Stories of Hope
See how organ, eye and tissue donation has healed lives.
Dot, lung recipient
Dot was a vibrant pastor serving a church she loved when a disease left her struggling to breathe, and in desperate need of a partial lung transplant. A donor’s gift gave her a second chance at life, and a new mission for it — to tell the world about the healing power and importance of organ, eye and tissue donation.
It could be said that Dot was born to serve. Coming from a family heritage steeped in faith, Dot followed in the footsteps of a long line long of religious leaders to become a church pastor. At 36, she was fulfilling her dream to make a difference, when she began finding it almost impossible to breathe. Diagnosed with Idiopathic Pulmonary Fibrosis (IPF), a disease resulting in scarring of the lungs, Dot was placed on the transplant waiting list and reliant upon an oxygen tank to survive. After 18 months, she received the new left lung she needed from a generous donor who saved her life. Beginning with the first breath she took with her donor’s lung, Dot found she was called to do even more to help others.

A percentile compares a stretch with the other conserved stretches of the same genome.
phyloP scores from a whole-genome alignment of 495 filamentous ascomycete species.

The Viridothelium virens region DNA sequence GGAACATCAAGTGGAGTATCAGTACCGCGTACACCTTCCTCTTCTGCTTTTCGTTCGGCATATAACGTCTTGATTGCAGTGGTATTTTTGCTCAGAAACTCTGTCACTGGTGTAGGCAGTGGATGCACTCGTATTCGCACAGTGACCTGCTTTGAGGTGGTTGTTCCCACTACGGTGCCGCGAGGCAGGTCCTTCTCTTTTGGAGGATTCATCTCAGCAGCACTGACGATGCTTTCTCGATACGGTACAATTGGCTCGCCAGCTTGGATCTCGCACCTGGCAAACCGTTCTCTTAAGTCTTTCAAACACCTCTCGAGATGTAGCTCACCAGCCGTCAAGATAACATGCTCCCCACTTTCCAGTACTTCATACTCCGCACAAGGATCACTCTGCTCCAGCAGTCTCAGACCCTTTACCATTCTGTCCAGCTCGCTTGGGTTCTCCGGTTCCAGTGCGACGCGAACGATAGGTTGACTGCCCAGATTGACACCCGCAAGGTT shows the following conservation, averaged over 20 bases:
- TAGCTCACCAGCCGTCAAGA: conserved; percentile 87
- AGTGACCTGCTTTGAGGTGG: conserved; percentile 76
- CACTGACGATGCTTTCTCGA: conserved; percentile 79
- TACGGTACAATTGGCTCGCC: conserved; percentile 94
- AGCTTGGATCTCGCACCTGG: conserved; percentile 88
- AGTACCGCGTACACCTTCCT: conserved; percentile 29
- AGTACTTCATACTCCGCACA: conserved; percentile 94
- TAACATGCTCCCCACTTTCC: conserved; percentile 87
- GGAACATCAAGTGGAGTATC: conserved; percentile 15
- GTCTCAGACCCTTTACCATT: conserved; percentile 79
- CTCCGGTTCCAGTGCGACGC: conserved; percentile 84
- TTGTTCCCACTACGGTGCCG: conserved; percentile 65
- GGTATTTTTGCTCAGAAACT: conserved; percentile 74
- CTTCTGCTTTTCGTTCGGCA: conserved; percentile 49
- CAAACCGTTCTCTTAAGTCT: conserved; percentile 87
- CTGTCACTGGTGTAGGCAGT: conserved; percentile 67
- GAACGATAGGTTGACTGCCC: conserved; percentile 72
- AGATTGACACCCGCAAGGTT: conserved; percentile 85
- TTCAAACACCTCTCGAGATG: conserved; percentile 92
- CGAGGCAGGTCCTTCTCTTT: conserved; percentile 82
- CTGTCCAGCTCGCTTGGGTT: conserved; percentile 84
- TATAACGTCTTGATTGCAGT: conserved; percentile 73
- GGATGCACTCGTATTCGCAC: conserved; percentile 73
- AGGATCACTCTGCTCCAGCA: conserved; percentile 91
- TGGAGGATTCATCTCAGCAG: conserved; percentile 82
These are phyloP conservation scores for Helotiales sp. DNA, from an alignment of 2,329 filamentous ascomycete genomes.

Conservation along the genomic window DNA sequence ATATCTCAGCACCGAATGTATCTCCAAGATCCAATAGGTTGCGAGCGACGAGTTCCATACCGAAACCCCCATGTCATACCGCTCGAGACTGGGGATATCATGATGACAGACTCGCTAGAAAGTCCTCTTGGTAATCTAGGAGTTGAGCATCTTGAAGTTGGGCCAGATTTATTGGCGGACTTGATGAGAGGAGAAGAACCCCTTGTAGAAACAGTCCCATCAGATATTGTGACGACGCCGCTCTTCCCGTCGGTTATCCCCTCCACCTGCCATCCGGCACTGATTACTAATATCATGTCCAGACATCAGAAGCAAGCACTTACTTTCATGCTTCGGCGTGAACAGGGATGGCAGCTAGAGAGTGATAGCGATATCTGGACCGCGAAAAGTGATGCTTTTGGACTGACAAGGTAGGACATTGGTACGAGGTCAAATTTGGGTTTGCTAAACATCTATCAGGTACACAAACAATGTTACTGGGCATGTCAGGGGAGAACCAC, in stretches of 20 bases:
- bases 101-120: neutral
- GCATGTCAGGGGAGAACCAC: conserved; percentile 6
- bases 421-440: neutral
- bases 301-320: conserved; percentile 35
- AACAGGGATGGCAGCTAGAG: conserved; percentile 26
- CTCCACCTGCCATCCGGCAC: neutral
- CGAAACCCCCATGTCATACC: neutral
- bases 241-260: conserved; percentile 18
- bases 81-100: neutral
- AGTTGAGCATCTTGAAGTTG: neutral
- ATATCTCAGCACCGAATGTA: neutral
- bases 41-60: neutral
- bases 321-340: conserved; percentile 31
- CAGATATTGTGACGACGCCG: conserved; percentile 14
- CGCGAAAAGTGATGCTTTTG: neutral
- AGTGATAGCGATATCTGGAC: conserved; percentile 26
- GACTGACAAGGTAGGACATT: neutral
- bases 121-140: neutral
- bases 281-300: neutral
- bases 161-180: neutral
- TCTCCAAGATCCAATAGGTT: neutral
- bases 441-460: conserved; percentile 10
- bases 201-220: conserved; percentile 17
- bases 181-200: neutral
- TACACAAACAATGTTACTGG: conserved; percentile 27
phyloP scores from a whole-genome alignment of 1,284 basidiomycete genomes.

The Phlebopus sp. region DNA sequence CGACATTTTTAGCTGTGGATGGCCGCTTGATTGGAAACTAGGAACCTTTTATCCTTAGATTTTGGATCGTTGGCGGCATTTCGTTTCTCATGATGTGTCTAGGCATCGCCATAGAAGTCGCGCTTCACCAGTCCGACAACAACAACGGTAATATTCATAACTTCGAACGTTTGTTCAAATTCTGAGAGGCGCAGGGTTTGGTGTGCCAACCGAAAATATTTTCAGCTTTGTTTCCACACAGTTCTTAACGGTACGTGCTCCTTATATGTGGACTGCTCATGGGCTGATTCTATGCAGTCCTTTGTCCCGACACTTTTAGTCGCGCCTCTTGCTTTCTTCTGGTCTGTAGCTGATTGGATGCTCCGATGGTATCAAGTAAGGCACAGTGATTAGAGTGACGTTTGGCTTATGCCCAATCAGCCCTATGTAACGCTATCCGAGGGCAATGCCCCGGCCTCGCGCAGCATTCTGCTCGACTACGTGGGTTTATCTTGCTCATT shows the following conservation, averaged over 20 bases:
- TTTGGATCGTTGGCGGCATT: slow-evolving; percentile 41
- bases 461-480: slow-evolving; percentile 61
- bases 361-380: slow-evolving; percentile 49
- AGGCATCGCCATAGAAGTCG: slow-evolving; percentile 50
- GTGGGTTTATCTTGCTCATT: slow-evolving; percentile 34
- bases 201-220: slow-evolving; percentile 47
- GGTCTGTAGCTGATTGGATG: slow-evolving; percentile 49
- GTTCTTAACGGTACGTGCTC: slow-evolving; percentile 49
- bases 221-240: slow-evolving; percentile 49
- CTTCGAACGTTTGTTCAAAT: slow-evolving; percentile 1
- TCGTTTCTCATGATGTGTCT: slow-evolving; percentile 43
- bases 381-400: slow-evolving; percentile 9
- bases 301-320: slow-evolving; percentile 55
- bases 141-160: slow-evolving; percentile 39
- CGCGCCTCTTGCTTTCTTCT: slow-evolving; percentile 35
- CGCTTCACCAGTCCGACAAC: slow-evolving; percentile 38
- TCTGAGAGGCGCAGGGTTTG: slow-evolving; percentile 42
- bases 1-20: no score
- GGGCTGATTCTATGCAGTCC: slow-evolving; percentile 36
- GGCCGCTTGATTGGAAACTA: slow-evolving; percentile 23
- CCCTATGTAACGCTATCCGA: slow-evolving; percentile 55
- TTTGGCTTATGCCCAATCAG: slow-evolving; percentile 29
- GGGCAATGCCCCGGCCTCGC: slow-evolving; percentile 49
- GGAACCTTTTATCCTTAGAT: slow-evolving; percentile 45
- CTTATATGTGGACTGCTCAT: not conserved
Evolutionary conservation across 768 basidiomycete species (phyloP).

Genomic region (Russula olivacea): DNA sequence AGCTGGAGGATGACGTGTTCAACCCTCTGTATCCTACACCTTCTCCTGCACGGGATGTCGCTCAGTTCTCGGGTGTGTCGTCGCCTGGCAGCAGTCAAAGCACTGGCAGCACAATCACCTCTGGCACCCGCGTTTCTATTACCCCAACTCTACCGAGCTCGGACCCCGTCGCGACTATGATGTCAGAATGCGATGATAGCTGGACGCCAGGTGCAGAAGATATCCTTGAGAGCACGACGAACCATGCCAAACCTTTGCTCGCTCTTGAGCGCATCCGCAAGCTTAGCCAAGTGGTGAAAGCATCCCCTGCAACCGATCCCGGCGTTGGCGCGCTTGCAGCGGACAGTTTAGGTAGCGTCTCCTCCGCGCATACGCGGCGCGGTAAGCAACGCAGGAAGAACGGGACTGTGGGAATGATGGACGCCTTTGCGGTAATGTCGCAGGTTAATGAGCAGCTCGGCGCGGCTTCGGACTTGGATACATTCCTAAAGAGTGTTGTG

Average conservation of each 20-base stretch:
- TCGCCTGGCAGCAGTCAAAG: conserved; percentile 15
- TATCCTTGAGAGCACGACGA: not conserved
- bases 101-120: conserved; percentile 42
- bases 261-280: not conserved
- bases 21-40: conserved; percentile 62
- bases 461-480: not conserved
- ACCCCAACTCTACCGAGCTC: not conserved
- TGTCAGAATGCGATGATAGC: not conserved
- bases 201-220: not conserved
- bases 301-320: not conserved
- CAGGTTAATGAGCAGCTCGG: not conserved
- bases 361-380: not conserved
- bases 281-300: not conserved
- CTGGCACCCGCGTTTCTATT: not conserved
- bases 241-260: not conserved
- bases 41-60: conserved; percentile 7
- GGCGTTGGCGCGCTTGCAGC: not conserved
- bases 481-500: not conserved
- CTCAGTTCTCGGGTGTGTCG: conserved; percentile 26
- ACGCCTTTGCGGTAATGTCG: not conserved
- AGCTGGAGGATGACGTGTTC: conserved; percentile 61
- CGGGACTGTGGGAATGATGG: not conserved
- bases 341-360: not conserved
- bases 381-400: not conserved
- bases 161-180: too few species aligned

“I may be only one person, but there wasn’t a mistake when I was entrusted with this gift,” said Dot adding, “I was given a new purpose to make a difference.”
Dot remains a pastor at her church and an active spiritual leader in her community, exuding passion and gratitude in all that she does. She also volunteers tirelessly sharing her personal transplant journey in order to support other IPF patients, honoring donors and donor families, giving hope to patients who are waiting, and inspiring hundreds of people to register as organ, eye and tissue donors along the way.
“Because of this transplant, I live,” said Dot. “This gift has given me another day with my family, with my friends, with this world. I have been given time, and my passion is to tell everyone about my donor — my hero. Not a day goes by that I don’t thank my donor and God for making that possible.”
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95% of Americans are in favor of being a donor but only 58% are registered.
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